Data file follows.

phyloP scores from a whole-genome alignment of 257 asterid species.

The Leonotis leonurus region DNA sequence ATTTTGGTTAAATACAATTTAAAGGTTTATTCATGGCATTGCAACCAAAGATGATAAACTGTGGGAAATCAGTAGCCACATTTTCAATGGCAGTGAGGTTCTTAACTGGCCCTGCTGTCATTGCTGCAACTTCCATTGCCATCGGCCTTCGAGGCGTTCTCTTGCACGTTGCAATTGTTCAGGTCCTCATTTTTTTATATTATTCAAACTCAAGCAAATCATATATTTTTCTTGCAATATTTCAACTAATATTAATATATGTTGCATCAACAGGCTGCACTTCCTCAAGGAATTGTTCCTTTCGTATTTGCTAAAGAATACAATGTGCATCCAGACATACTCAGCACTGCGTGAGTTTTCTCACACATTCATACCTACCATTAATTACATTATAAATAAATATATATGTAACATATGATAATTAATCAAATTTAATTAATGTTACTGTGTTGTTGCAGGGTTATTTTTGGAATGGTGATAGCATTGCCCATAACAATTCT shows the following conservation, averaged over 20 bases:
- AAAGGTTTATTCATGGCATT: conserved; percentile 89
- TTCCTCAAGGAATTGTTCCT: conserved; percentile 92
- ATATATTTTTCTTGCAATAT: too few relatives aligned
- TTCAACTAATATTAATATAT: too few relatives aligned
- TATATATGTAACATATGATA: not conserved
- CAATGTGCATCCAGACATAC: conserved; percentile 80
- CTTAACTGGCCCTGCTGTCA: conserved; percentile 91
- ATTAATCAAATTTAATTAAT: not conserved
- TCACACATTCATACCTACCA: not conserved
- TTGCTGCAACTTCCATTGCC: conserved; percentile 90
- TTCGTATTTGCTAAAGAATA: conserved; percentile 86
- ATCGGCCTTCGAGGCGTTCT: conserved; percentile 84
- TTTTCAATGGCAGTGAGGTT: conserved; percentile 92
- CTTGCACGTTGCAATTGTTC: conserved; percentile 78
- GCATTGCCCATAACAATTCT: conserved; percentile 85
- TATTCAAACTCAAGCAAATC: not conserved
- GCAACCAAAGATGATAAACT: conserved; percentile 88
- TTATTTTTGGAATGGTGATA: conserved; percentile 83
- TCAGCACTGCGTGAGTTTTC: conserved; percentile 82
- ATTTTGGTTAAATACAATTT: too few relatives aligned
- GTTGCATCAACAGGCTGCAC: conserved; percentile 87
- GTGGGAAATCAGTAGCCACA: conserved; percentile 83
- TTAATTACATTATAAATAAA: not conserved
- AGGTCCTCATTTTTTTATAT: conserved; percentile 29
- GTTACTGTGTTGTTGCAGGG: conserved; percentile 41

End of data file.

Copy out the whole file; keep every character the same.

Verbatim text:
phyloP scores from a whole-genome alignment of 257 asterid species.

The Leonotis leonurus region DNA sequence ATTTTGGTTAAATACAATTTAAAGGTTTATTCATGGCATTGCAACCAAAGATGATAAACTGTGGGAAATCAGTAGCCACATTTTCAATGGCAGTGAGGTTCTTAACTGGCCCTGCTGTCATTGCTGCAACTTCCATTGCCATCGGCCTTCGAGGCGTTCTCTTGCACGTTGCAATTGTTCAGGTCCTCATTTTTTTATATTATTCAAACTCAAGCAAATCATATATTTTTCTTGCAATATTTCAACTAATATTAATATATGTTGCATCAACAGGCTGCACTTCCTCAAGGAATTGTTCCTTTCGTATTTGCTAAAGAATACAATGTGCATCCAGACATACTCAGCACTGCGTGAGTTTTCTCACACATTCATACCTACCATTAATTACATTATAAATAAATATATATGTAACATATGATAATTAATCAAATTTAATTAATGTTACTGTGTTGTTGCAGGGTTATTTTTGGAATGGTGATAGCATTGCCCATAACAATTCT shows the following conservation, averaged over 20 bases:
- AAAGGTTTATTCATGGCATT: conserved; percentile 89
- TTCCTCAAGGAATTGTTCCT: conserved; percentile 92
- ATATATTTTTCTTGCAATAT: too few relatives aligned
- TTCAACTAATATTAATATAT: too few relatives aligned
- TATATATGTAACATATGATA: not conserved
- CAATGTGCATCCAGACATAC: conserved; percentile 80
- CTTAACTGGCCCTGCTGTCA: conserved; percentile 91
- ATTAATCAAATTTAATTAAT: not conserved
- TCACACATTCATACCTACCA: not conserved
- TTGCTGCAACTTCCATTGCC: conserved; percentile 90
- TTCGTATTTGCTAAAGAATA: conserved; percentile 86
- ATCGGCCTTCGAGGCGTTCT: conserved; percentile 84
- TTTTCAATGGCAGTGAGGTT: conserved; percentile 92
- CTTGCACGTTGCAATTGTTC: conserved; percentile 78
- GCATTGCCCATAACAATTCT: conserved; percentile 85
- TATTCAAACTCAAGCAAATC: not conserved
- GCAACCAAAGATGATAAACT: conserved; percentile 88
- TTATTTTTGGAATGGTGATA: conserved; percentile 83
- TCAGCACTGCGTGAGTTTTC: conserved; percentile 82
- ATTTTGGTTAAATACAATTT: too few relatives aligned
- GTTGCATCAACAGGCTGCAC: conserved; percentile 87
- GTGGGAAATCAGTAGCCACA: conserved; percentile 83
- TTAATTACATTATAAATAAA: not conserved
- AGGTCCTCATTTTTTTATAT: conserved; percentile 29
- GTTACTGTGTTGTTGCAGGG: conserved; percentile 41